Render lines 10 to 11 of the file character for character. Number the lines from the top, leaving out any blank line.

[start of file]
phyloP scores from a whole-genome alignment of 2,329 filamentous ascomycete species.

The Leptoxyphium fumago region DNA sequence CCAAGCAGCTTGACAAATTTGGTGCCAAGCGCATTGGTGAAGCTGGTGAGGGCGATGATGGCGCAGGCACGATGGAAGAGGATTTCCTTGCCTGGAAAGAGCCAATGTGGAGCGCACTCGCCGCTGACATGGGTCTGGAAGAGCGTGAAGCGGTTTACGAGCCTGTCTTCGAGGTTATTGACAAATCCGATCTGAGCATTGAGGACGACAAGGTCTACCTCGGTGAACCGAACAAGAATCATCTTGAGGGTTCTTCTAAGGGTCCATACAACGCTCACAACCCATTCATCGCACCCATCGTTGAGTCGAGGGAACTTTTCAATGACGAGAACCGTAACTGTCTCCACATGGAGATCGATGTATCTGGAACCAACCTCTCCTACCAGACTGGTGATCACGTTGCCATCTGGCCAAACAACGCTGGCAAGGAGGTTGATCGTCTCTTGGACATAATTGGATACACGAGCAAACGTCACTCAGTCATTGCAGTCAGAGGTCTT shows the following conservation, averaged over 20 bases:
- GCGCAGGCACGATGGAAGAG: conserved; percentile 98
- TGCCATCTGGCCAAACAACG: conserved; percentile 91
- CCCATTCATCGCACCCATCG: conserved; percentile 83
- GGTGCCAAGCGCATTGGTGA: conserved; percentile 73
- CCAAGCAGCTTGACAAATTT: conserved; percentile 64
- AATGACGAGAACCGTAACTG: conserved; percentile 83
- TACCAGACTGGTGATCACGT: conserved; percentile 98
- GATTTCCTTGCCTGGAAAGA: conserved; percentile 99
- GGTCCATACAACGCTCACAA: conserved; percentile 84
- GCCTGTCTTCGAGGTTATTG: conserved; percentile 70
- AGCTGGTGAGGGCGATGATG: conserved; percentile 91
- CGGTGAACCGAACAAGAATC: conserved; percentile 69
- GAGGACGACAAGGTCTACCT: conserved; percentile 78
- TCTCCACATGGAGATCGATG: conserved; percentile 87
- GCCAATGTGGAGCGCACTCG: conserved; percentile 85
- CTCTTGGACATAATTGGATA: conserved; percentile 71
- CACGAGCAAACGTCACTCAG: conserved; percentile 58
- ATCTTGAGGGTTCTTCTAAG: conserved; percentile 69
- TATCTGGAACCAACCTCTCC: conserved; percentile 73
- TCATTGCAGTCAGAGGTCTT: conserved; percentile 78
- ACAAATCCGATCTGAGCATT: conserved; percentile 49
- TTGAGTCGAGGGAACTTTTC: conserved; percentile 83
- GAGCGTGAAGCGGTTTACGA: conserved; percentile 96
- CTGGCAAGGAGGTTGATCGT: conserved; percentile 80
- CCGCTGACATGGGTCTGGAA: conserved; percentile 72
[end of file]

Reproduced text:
- GATTTCCTTGCCTGGAAAGA: conserved; percentile 99
- GGTCCATACAACGCTCACAA: conserved; percentile 84